BELGIUM

Belgians are well known throughout the world for their chocolate. The first tales of this now famous Belgian chocolate date back to the 17th century, when the country was under Spanish ruling, and the cocoa, imported from South Africa, was only available to royalty. Presently chocolate is the most popular sweet on the globe, Belgium being the world’s 1′st chocolate exporter.

BELGIUM

Another aspect Belgians are famous for is their love of chocolate, waffles, beer, cheese and French fries, which they ofentimes consume together. This is actually a myth, no actual Belgian having regularly eaten all of the above at the same time. It is also said that the locals greatly value social etiquette, bringing flowers or chocolates for the host when visiting being expected. When it comes to how Belgians see themselves, the people tend to have a funny, self-deprecating sense of humor. A large number of movies, books and songs that exaggerate the clichés having been produced in the past years.

BELGIUM

There are three official languages in Belgium, each of them being prevalently spoken in different parts of the country: Dutch (spoken in the north), French (in the south) and German (in the north – east). Because of cultural pride, addressing someone from the south in dutch or someone from the north in french is considered to be somewhat offensive. One thing all Belgians have in common though is the appreciation of good beer, it is said that here are produced over 800 different types of beer, the average native drinking about 150 liters of the liquor each year. Other interesting facts about Belgians are the ones regarding proper etiquette, it is very important, if receiving a written invitation to an event, to also respond in the form of writing, as well as arriving on time and waiting for the host to direct the guest to his or her seat.

BELGIUM

One of the must-see tourist attraction in Belgium is “La Grand-Place”, the central square of Brussels, surrounded by architecturally impressive public and private buildings constructed mainly in the 17th century. The central square, measuring 100 meters in length and 68 meters in width, has been included in UESCO’s World Heritage Sites, among the buildings located here being Brussels’ Town Hall and the Breadhouse. Another interesting place to see in Belgium is the town of Durbuy, the smallest town in the world. The beauty of Durbuy lies in its beautiful old stone houses as well as in the pedestrian flowered and cobbled streets.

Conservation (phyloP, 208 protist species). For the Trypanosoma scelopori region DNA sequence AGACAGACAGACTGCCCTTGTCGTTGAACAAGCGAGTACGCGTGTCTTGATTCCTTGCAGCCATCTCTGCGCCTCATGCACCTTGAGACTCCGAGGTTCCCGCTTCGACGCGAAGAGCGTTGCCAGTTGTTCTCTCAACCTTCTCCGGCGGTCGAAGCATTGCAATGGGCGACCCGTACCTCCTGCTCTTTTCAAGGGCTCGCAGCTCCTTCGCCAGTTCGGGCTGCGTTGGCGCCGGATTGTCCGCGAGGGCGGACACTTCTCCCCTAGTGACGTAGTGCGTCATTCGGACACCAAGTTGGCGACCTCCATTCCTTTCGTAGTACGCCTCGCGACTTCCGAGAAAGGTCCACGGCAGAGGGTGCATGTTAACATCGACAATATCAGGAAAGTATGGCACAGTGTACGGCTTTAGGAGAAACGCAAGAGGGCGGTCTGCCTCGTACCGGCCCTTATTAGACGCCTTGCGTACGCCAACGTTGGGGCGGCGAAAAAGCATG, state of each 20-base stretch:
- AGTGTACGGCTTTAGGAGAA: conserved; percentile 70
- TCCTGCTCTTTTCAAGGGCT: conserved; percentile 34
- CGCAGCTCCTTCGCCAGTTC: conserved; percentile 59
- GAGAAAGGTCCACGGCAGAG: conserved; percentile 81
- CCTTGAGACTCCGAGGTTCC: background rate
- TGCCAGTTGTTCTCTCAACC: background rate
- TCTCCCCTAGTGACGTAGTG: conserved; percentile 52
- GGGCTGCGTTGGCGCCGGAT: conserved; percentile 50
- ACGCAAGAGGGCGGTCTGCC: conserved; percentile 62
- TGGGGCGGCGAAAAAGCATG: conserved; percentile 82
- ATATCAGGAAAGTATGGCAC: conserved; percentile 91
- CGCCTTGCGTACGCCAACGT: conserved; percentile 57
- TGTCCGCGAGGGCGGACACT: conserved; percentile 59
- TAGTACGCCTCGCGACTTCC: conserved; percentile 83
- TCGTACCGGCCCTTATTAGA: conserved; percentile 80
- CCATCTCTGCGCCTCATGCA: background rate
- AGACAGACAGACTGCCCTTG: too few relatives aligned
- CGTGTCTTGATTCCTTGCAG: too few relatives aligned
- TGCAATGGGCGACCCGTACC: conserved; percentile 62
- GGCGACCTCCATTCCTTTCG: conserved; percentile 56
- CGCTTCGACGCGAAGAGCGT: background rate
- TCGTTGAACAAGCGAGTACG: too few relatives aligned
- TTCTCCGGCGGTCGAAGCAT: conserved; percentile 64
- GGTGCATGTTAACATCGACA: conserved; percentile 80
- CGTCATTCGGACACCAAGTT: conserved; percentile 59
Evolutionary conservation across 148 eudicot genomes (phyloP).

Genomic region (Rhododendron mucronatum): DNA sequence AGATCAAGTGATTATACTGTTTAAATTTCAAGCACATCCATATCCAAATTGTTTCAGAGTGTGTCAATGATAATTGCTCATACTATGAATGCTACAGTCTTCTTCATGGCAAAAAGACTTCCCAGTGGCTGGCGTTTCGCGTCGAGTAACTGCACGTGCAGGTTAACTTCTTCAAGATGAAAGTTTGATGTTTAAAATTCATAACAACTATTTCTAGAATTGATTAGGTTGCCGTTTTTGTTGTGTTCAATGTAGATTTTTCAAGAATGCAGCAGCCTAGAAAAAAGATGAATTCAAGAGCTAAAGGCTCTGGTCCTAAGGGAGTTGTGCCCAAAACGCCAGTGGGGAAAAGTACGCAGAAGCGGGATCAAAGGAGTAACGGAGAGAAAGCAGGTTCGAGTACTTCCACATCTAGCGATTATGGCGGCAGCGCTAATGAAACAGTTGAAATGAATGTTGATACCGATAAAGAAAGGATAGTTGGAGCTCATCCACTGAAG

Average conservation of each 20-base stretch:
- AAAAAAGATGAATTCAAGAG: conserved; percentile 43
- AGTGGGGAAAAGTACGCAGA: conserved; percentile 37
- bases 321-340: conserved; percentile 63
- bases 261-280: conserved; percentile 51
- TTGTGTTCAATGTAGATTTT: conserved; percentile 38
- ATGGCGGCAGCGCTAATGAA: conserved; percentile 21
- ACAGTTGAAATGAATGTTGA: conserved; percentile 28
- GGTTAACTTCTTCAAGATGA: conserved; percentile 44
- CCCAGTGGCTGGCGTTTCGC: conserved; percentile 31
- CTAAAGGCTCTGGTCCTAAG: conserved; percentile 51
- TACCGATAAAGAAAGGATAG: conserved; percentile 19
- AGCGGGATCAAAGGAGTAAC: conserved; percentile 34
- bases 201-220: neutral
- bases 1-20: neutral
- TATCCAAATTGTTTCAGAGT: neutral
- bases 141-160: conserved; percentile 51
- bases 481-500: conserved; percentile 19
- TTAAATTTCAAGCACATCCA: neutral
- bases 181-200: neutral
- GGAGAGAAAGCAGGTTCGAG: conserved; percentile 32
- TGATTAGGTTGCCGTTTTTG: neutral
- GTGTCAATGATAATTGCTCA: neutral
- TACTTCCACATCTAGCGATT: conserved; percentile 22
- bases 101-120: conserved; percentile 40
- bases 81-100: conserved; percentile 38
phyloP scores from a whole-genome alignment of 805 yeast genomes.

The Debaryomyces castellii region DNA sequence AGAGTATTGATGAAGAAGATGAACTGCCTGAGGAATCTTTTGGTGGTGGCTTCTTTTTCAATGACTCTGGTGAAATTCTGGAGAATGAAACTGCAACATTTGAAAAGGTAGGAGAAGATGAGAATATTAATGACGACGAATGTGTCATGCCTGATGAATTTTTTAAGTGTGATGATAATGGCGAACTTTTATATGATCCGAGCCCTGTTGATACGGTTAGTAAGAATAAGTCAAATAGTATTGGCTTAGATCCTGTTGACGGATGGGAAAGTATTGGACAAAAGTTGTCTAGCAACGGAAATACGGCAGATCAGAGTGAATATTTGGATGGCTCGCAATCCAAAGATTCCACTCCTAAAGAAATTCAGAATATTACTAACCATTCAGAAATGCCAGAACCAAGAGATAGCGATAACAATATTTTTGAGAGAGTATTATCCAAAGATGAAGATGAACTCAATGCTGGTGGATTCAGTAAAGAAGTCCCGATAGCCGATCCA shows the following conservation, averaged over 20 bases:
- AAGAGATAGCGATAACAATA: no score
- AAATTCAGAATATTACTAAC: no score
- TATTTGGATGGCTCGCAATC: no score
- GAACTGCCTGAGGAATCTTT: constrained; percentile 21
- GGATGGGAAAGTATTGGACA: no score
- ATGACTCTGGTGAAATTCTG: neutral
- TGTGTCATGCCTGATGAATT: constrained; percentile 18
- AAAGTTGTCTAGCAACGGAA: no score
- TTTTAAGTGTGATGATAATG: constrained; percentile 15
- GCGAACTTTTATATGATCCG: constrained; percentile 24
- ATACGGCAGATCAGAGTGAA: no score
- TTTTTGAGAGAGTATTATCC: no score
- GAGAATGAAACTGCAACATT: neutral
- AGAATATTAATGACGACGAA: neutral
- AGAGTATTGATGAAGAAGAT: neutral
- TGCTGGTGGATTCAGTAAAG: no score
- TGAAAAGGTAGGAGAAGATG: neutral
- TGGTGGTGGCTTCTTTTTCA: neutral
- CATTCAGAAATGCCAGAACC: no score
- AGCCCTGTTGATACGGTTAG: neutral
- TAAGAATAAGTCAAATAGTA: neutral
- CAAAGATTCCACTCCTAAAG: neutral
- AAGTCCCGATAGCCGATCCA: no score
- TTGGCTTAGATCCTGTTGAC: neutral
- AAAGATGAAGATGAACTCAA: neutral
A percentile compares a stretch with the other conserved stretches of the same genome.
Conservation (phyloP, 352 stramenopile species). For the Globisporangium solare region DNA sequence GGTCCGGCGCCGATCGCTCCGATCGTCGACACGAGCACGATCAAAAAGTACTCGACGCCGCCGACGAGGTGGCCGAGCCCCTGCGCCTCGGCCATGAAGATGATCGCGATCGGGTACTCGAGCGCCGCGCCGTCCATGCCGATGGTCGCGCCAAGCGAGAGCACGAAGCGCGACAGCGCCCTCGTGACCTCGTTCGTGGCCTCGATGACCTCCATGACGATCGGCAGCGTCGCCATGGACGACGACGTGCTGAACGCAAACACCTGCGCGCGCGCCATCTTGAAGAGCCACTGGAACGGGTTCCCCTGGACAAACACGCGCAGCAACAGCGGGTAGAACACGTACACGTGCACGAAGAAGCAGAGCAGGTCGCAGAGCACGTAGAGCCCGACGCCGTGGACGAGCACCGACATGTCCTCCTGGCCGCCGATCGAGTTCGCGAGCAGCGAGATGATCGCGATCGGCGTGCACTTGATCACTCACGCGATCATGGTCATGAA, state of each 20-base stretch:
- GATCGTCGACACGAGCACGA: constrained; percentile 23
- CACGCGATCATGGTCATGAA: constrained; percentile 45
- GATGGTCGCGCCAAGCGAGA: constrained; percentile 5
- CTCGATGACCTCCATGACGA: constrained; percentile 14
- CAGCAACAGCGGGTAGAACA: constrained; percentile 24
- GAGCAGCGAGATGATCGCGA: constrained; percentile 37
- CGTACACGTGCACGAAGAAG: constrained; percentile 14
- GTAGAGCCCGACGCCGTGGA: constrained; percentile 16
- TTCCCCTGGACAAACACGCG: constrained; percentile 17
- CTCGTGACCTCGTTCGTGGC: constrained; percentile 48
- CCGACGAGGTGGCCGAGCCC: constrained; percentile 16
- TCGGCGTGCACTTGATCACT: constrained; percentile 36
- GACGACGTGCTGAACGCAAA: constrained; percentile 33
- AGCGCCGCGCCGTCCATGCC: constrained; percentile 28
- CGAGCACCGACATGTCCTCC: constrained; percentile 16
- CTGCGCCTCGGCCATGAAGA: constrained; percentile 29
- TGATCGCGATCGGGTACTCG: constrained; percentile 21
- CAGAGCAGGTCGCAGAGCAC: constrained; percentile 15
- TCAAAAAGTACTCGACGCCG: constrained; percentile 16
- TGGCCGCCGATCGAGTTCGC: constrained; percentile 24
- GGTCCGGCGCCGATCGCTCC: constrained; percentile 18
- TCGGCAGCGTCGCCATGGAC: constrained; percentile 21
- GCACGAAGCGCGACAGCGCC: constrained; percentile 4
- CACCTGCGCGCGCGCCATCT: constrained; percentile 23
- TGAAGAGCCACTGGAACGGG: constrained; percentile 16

When It Comes To Social Media, Consumers Wont Take No For An Answer

Nearly 90% of consumers surveyed said they’d be either somewhat less likely or far less likely to do business with that company in the future if confronted with this… and it involves the word “no.”

Tapping into my vast and useless pop culture database (remember I just told you the other day of how much I enjoy tying in pop culture references to make a point) allow me to share the lyrics of one of my favorite songs from a band called Genesis:

“Is anybody listening?
No reply at all…”

Feel free to sing along but this is the “no” in question; the “no” I made reference to in the title and opening line.

The “no” refers to the no reply, literally, that consumers abhor when it comes to brands and social media. A recent study, conducted by an Assistant Professor of Communications at New York University for Conversocial, revealed that nearly 90% of consumers, if confronted with unanswered customer complaints on a company’s social media site, would be either somewhat less likely or far less likely to do business with that company in the future.

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In other words… consumers want to know, brand managers and digital marketers of all sizes and shapes, that you are indeed listening to them and the way you can demonstrate that you are indeed listening to them is by responding to them… by engaging them. Yes, this takes a certain level of commitment on a brand’s part to have someone or a team dedicated to responding to as many questions and complains as humanly possible.

But when you consider the possible ramifications – nearly 90% remember said they would either be “somewhat less likely” or “far less likely” to purchase anything from such an offending company… the choice is pretty obvious. If they (consumers) are taking the time to send you a question or lodge a complaint, the least you can do is acknowledge them.

In her conclusion, Liel Leibovitz, the professor who led the research, spoke to the increasing amount of engagement and interaction on social media as well as the negative impact such behavior can have on a given company and brand:

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“The lion’s share of consumers was both presently and increasingly engaged in communications with corporations on social media platforms… While social media sites are a growing frontier of consumer-corporate interaction, most respondents reported inadequate response times, unanswered queries, and unmet expectations. Most respondents were also adamant that such behavior would have some or much effect on their future decision to do business with offending corporations.”